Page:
Why Do People Shovel the Sidewalks?

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We all love the serene look of the white snow blanket on our lawns and neighborhood. But, the accumulation of snow on the sidewalks, roads, and yards comes along with responsibility or looming danger. But what’s the purpose of shoveling sidewalks? 

Most people shovel the sidewalks because their state and local laws require them to do so. Others clear the snow willingly to minimize safety hazards, including falling and slipping. Whatever the reason, shoveling snow off sidewalks is essential. 

Shoveling snow off a sidewalk isn’t an easy task, but it’s important. In this article, I’ll discuss why people shovel sidewalks, among other related topics. So, let’s dig in, or rather, dig out! 

Should You Shovel Snow off the Sidewalk?

You should shovel snow off a sidewalk for your safety and the well-being of other sidewalk users. It makes sidewalks accessible, especially to children, the aged, and people with limited mobility. 

Most cities and states have laws about shoveling sidewalks. Some require residents, landlords, and business owners to clear snow off the sidewalks near their residential and commercial buildings. 

But, other cities don’t have such regulations, and it’s up to the governing bodies to make sidewalks more accessible. 

City Laws Regarding Shoveling Snow

In New York City, it is the property owners’ responsibility to shovel snow from sidewalks in residential and commercial areas. They should clear the snow depending on the time the show stops falling. 

For instance, if it stops falling between 5 PM and 9 PM, they must remove the snow within 14 hours. 

The city of Toronto requires home, business, and property owners to shovel snow from their sidewalks or pay hefty fines amounting to $135. They should clear the snow from private properties such as driveways, ramps, landings, parking areas, and steps within 24 hours. 

The city also mandates residents to report property owners who violate this law.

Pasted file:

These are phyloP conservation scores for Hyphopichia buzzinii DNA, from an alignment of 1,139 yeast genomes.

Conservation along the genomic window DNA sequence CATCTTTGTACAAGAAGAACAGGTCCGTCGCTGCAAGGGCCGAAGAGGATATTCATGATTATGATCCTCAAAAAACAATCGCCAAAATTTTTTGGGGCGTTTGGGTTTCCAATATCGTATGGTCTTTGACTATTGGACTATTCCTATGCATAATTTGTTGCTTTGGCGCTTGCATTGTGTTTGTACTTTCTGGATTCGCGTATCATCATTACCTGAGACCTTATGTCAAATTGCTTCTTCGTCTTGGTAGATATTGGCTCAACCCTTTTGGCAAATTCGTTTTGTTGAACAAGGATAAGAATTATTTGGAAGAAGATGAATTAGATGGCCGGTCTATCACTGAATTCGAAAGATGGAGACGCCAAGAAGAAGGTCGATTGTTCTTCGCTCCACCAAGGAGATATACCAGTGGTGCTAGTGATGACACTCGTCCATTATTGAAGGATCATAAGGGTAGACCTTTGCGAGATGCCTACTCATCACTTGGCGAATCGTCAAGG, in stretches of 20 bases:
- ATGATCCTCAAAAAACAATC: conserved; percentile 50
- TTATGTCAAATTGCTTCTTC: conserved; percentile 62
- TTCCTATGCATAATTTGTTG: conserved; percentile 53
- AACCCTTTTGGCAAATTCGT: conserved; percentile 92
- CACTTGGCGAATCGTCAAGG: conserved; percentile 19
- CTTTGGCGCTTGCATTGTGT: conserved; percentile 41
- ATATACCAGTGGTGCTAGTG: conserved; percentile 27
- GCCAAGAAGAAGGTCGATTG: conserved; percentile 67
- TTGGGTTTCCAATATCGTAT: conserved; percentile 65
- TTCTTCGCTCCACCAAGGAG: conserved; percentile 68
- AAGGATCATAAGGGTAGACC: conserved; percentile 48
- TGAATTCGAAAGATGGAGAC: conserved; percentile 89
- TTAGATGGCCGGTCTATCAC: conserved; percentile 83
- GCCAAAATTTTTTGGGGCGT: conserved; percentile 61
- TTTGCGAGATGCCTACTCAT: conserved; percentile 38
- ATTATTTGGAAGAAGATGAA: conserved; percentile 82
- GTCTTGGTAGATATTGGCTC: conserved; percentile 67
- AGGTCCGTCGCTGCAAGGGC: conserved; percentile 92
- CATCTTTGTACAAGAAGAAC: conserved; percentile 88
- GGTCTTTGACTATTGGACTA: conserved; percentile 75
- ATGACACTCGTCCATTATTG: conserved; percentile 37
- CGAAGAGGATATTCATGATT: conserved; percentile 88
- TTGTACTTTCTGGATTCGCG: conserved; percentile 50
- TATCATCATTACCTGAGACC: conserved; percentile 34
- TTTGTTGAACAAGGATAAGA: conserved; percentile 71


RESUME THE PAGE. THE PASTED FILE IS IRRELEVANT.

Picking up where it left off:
In Minneapolis, the city authorities prohibit property owners from dumping snow into the streets. So, they should shovel it towards their yards or boulevards. Also, they can clear the snow around their garbage areas or have the city do so, but at a fee. 

In most states, including Colorado and Minnesota, many municipalities have similar laws. 

However, those that don’t have strict regulations face the highest number of unshoveled sidewalks. But they encourage all abled individuals to make the sidewalks safe for themselves and those who can’t do this task. 

So, even if your city or municipal doesn’t require you to shovel your sidewalk, here are reasons why you should do it: 

  • It minimizes falls and slips. 
  • It makes sidewalks safe and accessible for all users. 
  • It is a form of exercise. 
  • It is safer than using de-icing solutions such as rock salt. 
  • It saves you from hefty fines. 

Note: If you’re unable to shovel your sidewalk due to disability or other verifiable reasons, you can hire someone to shovel your sidewalk. Alternatively, you can alert the authorities about your conditions since most of them involve volunteers to do the task. 

However, there are many places where the city will charge you for shoveling, even if you ask them nicely to do it.

Consequences of Not Shoveling Your Sidewalk

There are several repercussions of not shoveling your sidewalk. For instance, you might fall on the slippery sidewalk or incur a penalty from your authority. Also, an unshoveled sidewalk makes walking difficult.